8303174-59-Titration-Calculations - Chem Factsheet...

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Titration Calculations: Revision Summary Number 59 1 C hem F actsheet www.curriculumpress.co.uk To succeed with this topic you need to know and understand the material covered so far in Factsheets No. 7 (Moles and Volumetric Analysis), No.23 (How to Answer Questions on Titration Calculations), No.51 (‘Redox Equilibria (IV) : Redox Titrations’) No.57: Answering questions on Redox Titrations 1) The purpose of this Factsheet is to bring together all the different types of titration calculations under various categories. By now you should be competent in titration calculations. If you can now recognise a calculation problem as belonging to a particular category it will help you to get into the problem more quickly. You should regard this Factsheet as a summary of all the four Factsheets listed above. We will re-visit the basic equations and terms, and then put in the categories. TERMS USED Volumetric analysis - this is another way of saying TITRATION i.e. adding reacting solutions together to find the exact point (the end- point) when the two solutions have completely reacted together. Standard Solution - a solution made by dissolving an accurate amount of solid in, usually, water. The volume is usually 250cm 3 so you can always calculate g dm -3 . If the M r is known, you can calculate mol dm -3 . Titre - the final volume added from the burette in the titration. When a series of titrations are done, then titres in good agreement (concordant) are averaged to give the volume used in calculations – the AVERAGE TITRE. Acid/Base Titration - as it says! An acidic solution reacting with a basic solution (neutralisation). Redox Titration - the two half equations are combined to give the balanced chemical equation (using the ‘electron balancing method’). One of the half equations is a reduction process (electron gain) and the other an oxidation process (loss of electrons) EQUATIONS USED IN CALCULATIONS moles = grams A r / M r moles = volume (cm 3 ) × M (mol dm -3 ) 1000 purity percentage = mass of pure × 100 mass of impure percentage by mass = mass of element × 100 mass of compound CATEGORIES OF TITRATION CALCULATIONS categories 1, 2, 3, 4 and 5 use examples from both redox and acid/ base titrations. category 6 is usually only acid/base titration type. 1 Finding concentration of a solution 2. Finding the formula mass ( M r ) of a compound 3. Finding the percentage purity of a sample of impure compounds 4. Finding the formula of a compound 5. Finding the percentage mass of an element in a compound 6. Using the 'back titration' method A standard solution is made and used to find the concentration of the other solution in the titration. A standard solution is made of the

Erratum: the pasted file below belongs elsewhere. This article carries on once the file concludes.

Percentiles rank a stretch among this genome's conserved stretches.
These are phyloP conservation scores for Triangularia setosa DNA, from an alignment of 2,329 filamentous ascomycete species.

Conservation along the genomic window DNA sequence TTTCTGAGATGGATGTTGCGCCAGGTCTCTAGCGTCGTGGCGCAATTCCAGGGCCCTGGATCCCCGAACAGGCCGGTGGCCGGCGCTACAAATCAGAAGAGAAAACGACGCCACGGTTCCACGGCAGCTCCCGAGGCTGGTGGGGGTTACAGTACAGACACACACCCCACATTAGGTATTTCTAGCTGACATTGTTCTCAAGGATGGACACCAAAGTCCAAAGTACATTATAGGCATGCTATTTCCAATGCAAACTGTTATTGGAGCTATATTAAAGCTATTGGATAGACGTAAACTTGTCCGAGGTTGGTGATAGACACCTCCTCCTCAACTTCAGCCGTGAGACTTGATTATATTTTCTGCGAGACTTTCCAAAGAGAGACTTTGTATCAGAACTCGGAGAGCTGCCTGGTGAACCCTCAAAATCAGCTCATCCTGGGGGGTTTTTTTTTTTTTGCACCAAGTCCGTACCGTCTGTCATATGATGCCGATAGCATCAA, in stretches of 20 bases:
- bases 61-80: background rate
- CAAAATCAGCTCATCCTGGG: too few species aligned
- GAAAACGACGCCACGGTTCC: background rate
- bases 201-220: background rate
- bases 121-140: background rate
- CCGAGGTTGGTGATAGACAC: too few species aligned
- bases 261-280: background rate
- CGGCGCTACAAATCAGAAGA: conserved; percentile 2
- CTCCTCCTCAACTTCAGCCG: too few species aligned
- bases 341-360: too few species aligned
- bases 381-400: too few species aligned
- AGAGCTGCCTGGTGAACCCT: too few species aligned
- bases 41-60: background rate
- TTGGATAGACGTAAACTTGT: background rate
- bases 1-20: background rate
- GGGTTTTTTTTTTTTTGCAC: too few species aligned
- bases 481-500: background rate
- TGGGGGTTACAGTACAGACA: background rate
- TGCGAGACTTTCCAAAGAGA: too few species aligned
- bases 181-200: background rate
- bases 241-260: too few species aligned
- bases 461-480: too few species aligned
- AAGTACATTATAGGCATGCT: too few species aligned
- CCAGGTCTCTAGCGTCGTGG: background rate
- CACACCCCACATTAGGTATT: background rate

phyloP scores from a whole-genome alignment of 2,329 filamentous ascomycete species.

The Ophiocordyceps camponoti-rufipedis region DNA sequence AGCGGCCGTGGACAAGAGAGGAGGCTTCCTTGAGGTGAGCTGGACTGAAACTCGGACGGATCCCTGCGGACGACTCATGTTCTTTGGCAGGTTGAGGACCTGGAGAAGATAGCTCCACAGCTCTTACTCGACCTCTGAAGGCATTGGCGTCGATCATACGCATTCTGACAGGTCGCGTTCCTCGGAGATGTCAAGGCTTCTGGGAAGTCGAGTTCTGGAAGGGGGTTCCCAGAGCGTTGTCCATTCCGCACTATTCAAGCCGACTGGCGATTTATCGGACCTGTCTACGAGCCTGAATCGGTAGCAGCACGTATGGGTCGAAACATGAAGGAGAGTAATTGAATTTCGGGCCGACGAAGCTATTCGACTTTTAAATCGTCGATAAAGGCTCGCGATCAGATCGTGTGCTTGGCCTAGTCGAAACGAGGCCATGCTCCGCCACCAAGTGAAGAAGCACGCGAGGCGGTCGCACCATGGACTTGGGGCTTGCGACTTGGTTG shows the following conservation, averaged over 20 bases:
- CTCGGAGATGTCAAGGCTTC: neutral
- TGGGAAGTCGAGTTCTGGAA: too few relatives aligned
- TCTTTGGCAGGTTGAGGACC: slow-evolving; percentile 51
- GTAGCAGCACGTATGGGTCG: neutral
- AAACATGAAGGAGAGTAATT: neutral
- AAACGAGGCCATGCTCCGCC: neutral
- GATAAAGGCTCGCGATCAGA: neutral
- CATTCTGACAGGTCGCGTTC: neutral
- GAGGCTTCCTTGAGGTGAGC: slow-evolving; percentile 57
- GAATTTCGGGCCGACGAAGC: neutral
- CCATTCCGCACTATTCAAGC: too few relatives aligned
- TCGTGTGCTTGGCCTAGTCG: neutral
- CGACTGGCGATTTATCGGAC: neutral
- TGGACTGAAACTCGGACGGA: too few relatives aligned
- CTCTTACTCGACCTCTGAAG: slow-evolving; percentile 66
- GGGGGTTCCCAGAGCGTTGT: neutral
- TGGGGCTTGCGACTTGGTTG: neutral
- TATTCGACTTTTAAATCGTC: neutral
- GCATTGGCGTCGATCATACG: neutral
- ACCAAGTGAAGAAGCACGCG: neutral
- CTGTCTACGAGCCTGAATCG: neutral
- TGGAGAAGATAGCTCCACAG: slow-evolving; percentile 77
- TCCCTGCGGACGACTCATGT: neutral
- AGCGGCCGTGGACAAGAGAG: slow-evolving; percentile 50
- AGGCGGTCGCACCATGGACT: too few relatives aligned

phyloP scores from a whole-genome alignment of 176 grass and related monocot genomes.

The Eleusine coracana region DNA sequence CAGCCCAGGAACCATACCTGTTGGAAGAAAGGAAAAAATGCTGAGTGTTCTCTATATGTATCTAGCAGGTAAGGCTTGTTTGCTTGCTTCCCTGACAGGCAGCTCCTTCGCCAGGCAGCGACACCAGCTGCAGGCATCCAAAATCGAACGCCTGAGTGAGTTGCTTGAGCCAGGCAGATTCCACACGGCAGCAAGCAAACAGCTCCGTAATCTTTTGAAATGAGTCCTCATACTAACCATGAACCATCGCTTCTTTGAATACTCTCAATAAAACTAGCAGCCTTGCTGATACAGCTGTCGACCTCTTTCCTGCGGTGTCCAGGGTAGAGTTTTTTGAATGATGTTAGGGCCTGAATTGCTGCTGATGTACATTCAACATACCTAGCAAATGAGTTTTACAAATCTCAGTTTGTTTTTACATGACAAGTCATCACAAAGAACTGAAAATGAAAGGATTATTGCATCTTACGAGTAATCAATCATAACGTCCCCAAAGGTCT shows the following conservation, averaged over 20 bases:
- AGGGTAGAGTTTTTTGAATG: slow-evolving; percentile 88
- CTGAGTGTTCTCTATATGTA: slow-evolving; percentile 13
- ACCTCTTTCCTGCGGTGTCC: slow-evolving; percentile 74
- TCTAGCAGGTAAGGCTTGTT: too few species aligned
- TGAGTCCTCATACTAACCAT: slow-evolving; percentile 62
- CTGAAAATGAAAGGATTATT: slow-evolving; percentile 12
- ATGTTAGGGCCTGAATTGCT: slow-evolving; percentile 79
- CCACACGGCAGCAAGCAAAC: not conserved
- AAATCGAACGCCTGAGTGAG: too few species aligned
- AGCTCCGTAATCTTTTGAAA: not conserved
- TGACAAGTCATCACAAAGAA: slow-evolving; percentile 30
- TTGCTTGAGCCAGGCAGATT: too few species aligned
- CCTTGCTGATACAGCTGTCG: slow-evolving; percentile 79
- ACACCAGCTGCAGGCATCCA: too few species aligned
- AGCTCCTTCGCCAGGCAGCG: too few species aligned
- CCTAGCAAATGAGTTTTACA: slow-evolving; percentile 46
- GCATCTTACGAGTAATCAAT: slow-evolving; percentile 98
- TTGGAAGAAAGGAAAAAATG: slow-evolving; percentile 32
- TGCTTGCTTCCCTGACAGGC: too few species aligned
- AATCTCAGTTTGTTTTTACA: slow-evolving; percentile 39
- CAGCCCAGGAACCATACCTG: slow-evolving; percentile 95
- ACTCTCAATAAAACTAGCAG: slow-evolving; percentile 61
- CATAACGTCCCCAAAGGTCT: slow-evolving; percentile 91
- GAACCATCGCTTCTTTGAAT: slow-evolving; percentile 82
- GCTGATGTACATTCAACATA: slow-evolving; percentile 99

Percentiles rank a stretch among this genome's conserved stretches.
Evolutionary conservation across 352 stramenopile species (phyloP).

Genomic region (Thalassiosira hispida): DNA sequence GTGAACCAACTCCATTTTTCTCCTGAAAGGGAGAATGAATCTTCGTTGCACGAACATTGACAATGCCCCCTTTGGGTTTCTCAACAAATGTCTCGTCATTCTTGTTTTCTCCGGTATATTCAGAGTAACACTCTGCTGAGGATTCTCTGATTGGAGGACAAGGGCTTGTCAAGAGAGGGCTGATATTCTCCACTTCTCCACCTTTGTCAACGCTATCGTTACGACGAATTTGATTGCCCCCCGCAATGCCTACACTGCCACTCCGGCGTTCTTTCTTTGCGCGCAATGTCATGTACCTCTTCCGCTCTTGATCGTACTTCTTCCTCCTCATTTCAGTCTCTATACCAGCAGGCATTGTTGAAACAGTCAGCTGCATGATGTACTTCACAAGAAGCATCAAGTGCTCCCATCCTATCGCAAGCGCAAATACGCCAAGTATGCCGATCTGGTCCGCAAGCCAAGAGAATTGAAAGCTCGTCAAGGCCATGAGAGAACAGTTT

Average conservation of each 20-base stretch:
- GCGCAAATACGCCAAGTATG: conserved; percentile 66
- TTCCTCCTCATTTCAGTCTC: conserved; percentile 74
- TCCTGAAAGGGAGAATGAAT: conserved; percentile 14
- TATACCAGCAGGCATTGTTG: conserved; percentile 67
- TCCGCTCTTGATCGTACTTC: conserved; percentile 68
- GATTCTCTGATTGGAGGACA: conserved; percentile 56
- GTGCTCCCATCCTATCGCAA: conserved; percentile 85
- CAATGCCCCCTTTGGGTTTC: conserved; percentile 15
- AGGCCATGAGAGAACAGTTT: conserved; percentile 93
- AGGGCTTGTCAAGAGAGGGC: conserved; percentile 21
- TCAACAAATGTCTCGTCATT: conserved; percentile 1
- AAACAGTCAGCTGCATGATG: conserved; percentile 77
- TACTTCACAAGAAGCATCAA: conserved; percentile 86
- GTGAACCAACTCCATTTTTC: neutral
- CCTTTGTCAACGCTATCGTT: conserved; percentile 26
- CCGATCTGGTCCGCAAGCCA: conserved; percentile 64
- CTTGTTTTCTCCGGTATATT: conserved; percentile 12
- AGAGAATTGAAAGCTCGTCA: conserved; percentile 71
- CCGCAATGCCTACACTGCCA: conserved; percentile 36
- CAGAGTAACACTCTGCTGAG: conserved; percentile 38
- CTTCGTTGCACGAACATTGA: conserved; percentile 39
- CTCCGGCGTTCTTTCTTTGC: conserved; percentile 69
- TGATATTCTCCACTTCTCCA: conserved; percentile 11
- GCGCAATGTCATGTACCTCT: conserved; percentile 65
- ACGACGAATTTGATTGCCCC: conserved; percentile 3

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This note was uploaded on 03/08/2011 for the course CHEM 101 taught by Professor Hard during the Spring '11 term at UT Arlington.

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8303174-59-Titration-Calculations - Chem Factsheet...

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